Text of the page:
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Interesting facts about fireworks

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We've searched the net and have found some interesting facts about fireworks. Did you know that The Walt Disney Company is said to be the world’s largest consumer of fireworks?  Here's more interesting reading....

    1. The earliest documentation of fireworks dates back to 7th century China. They were invented more than 2000 years ago in China.
    2. China is the largest manufacturer and exporter of fireworks in the world. 90% of all fireworks originate from here.
    3. In 1240 the Arabs acquired knowledge of gunpowder. A Syrian named Hasan al-Rammah wrote of fireworks using terms that suggested he derived his knowledge from Chinese sources.
    4. The first recorded fireworks in England were at the wedding of King Henry VII in 1486.
    5. Dreaming about fireworks means that you like to be the centre of attention and are showing off to others. It also symbolizes enthusiasm and exhilaration.

fireworks scare off evil spirits

    1. The fireworks were used to accompany many festivities, scare off evil spirits and promote prosperity.
    2. The largest chocolate firework was measuring 3m high and 1.5m in diameter and containing 60kg of Swiss Cailler chocolates. The firework was released in Zurich on New Year's Eve 2002.
    3. Fireworks are not fun for animals. Always keep dogs and cats inside the house when fireworks are being let off. Stay calm and make sure they have somewhere to hide.
    4. The biggest occasion for fireworks in the UK is Guy Fawkes Night (5th November). It is a celebration of the failing of the Gunpowder Plot on 5 November 1605, an attempt to kill King James I at the Houses of Parliament.
    5. The largest firework rocket is 13kg and was produced and launched in Portugal in 2010.
    6. Queen Elizabeth was so fascinated with fireworks that she created an honorary title, "Fire Master of England" for the individual who created the best fireworks.
    7. The word for firework in Japanese, 'hanabi', which actually means "fire-flower".
    8. Amédée-François Frézier published a "Treatise on Fireworks" in 1706, covering the recreational and ceremonial uses of fireworks. The book became a standard text for fireworks makers.

shells and rockets

    1. A rocket can reach speeds of 150mph, however the shell can reach as high as 200 metres.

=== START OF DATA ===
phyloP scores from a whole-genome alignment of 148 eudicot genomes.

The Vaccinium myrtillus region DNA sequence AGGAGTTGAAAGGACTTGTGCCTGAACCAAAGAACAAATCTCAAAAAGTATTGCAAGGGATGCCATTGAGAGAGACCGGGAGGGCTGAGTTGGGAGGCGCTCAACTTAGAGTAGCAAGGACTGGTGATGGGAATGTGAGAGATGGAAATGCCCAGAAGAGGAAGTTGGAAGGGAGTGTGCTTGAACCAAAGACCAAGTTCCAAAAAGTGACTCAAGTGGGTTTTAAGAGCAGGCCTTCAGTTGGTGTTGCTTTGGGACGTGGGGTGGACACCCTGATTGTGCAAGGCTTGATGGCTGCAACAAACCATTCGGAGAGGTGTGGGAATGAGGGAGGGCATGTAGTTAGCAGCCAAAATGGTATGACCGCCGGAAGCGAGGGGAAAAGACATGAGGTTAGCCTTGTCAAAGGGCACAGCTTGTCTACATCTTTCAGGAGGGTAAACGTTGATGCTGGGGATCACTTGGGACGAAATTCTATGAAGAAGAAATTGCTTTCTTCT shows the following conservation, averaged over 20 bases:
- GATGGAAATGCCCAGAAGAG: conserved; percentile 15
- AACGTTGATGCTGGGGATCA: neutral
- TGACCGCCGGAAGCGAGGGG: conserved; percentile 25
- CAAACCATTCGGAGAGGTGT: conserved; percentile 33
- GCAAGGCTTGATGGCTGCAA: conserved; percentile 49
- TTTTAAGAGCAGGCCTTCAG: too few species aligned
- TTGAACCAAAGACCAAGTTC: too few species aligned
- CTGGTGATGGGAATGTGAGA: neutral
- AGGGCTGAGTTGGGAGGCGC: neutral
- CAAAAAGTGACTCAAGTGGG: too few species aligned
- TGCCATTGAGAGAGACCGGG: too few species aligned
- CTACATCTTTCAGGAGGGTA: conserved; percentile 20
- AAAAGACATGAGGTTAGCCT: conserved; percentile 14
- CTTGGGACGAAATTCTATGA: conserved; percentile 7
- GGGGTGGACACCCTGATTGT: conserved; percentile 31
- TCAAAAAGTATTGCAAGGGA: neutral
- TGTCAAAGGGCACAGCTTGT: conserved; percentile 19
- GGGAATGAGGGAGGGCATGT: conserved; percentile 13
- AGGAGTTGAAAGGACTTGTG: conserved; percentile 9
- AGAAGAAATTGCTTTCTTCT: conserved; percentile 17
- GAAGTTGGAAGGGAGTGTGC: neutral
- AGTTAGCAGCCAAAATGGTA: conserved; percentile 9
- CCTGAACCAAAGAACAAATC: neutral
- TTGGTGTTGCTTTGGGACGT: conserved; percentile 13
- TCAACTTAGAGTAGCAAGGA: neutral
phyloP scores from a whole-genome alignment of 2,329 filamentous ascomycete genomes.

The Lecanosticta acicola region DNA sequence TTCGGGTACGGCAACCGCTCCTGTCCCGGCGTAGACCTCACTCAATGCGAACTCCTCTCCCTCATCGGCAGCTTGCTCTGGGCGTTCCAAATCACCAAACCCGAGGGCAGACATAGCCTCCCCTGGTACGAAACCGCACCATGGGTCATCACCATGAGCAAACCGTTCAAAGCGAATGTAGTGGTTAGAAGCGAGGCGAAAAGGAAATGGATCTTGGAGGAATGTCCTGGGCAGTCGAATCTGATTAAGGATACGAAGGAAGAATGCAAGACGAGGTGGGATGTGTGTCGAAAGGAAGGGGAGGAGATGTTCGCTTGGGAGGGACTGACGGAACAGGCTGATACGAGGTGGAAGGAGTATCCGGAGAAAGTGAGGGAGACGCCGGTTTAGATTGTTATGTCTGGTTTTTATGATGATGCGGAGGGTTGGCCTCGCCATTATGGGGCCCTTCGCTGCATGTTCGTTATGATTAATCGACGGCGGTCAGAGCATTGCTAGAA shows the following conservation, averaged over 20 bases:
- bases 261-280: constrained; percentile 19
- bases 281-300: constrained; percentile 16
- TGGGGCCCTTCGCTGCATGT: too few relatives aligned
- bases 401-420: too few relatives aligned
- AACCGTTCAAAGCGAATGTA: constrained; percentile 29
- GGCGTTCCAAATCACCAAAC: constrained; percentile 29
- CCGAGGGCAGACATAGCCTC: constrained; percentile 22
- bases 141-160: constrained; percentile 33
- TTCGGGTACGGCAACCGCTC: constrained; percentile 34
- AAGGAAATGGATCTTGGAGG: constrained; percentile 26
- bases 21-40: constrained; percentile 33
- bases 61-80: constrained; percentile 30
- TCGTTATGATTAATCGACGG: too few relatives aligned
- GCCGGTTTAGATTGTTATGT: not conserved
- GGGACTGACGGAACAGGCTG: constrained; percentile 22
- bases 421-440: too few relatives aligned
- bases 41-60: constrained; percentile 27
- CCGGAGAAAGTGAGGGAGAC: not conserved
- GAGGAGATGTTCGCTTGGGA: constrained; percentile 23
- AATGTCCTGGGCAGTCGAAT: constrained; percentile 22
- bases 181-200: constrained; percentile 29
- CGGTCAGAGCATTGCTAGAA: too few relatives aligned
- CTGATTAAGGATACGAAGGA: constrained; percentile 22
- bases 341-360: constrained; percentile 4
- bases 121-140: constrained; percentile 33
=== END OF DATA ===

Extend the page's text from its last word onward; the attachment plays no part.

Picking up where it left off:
2. A sparkler burns at a temperature over 15 times the boiling point of water. Three sparklers burning together generate the same heat as a blowtorch. When your sparkler goes out, put it in a bucket of water.
    3. France uses fireworks to celebrate Bastille Day and celebrate storming the prison of Bastille.
    4. The record for the largest firework display consisted of 66,326 fireworks and was achieved in Portugal in 2006.
    5. Static electricity in synthetic clothing can set off firecrackers. People making firecrackers wear only cotton clothing while making firecrackers.
    6. Italy was the first country to truly master and experiment with fireworks in Europe. They were the first to use shells for firecrackers to be loaded into canons and shot into the air.
    7. Half of all firework injuries are to children under the age of 16.

sparkler heart

  1. The biggest annual fireworks display event in Europe is the International Festival concert held in Edinburgh, Scotland, in which a million fireworks are set off in less than an hour.
  2. At first fireworks were only orange and white. In the Middle Ages new colours were achieved by adding different salts. The hardest colour to create is blue.
  3. Sparklers can be used to make funny pictures. All you need is a totally dark setting, a sparkler to draw with and a camera recording a long exposure.
  4. A record breaking 56,000 firework rockets were launched simultaneously in a spectacular opening to the Plymouth, UK Fireworks Championships by Scientist Roy Lowry.
  5. A string of firecrackers that went on and on lasting 22 hours marked the New Years day celebrations in Hong Kong in 1996.

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